27 Apr 2007

Social Capital Index - the case for a clause in the Statistics and Registration Service Bill

Social Capital is an unstoppable concept. David Cameron is instinctively in tune with electors in understanding that the highest aspirations of most people are for good relationships with family, friends, and neighbours; and if those aspirations are fulfilled - not merely they, but – the wider society benefits. Such people contribute – in many cases voluntarily and enjoyably – to a wide spectrum of good causes. It is in the interest of the State to foster the development of such social capital, and to do so without constantly trying to engineer outcomes.

Social capital is about networks. It is about connections between family members, friends, neighbours and community groups and institutions.

'Investing in each other and the community: the role of social capital', by Paul Haezewindt [Published in web format: 5 September 2006] from Social Trends, vol 33, pp 19-27. ISSN: 0306-7742 includes:

"Marital status and household type shows a significant relationship with a number of indicators of social capital. Married couples exhibited the highest levels of social capital. They were more likely to be trusting of their neighbours and enjoy high levels of reciprocity with them and were also most likely to have higher levels of social support. Eighty four per cent of married people had three or more people to turn to in a crisis. Divorced or separated people had the lowest level of social support, 72 per cent had three or more people to turn to. This group were also least likely to enjoy living in their local area. Single people were less likely to be civically engaged and be less neighbourly than other groups, but they were more likely to have satisfactory friendship networks. It should be noted, however, that marital status is strongly related to age. For example, 75 per cent of single men and women are aged between 16 and 34, while 84 per cent of married people are aged 35 or above 14. High proportions of lone parent households were likely to have both satisfactory friendship and relatives networks. Non-related households, such as people in flatshares, were least likely to know, trust and speak to neighbours, and low proportions also reported having a satisfactory relatives network...............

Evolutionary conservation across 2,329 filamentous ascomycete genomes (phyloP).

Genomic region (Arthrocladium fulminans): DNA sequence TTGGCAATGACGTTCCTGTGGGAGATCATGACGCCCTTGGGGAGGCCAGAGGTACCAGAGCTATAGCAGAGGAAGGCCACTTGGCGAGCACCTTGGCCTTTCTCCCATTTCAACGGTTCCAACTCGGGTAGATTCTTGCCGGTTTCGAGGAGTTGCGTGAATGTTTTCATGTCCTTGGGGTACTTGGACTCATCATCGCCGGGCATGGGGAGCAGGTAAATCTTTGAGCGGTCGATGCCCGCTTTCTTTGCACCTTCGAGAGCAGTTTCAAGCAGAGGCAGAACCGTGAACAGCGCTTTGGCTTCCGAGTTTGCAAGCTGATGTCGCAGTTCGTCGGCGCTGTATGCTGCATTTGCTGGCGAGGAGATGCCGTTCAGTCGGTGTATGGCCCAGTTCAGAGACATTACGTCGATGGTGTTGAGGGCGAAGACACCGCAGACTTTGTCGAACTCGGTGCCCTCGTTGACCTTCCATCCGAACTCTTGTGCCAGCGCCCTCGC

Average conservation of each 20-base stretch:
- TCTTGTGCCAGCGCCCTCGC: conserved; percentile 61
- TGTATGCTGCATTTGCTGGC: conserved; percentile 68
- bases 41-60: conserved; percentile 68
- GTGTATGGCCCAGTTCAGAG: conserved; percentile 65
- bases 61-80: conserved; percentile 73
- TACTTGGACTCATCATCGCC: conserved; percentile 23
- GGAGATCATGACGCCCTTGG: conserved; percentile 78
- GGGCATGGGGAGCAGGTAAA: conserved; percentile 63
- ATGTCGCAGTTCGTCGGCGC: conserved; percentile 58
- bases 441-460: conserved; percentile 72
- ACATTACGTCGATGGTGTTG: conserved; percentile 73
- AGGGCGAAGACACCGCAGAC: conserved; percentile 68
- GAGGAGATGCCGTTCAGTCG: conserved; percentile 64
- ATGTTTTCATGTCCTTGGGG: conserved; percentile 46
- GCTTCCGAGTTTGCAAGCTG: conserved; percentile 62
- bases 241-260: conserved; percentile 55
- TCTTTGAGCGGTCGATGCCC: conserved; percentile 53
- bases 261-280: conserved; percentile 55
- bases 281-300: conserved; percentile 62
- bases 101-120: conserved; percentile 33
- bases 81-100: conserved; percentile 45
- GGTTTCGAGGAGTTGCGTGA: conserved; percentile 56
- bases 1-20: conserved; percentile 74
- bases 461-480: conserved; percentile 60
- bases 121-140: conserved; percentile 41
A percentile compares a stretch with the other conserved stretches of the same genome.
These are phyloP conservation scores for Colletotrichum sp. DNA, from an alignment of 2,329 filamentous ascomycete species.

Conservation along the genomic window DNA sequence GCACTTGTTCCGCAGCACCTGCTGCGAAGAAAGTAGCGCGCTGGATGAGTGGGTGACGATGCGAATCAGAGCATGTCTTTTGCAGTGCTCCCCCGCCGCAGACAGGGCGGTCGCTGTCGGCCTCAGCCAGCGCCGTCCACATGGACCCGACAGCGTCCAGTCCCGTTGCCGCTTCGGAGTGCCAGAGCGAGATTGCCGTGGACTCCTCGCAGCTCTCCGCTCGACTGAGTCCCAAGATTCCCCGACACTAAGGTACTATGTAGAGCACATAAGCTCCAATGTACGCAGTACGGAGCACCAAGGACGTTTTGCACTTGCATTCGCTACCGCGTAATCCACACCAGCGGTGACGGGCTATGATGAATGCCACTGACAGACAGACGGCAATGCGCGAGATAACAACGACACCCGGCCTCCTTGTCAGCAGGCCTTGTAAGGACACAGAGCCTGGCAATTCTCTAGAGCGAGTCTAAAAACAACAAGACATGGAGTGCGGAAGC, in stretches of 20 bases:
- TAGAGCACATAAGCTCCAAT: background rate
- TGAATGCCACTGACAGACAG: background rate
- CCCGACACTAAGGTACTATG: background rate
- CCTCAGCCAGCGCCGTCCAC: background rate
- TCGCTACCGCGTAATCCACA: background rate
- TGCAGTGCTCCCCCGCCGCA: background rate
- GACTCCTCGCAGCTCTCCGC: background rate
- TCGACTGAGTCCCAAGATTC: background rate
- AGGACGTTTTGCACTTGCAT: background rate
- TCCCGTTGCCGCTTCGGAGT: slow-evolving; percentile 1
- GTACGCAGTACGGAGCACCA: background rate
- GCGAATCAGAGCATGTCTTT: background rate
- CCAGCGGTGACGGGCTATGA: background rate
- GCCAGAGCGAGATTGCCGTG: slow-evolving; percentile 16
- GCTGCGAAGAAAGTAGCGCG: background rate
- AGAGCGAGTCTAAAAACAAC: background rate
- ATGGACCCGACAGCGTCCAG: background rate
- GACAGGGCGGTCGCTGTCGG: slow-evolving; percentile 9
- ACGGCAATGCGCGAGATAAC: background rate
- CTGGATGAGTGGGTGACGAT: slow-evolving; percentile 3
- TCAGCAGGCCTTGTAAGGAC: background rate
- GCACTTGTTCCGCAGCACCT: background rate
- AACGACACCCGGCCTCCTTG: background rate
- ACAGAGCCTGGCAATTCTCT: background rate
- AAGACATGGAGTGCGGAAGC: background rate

Few social capital indicators are found to have statistically significant relationships with factors such as income or employment status..............."

David Cameron is quite right to be upholding the institution of marriage. Given the facts about marital status and social capital, it is only sensible to measure changes in social capital by neighbourhood using the indicators available - such as neighbourhood statistics and indices, local authority best value performance indicators, and NHS Healthcare Commission performance ratings – and to provide an index of social and domestic cohesion by neighbourhood.

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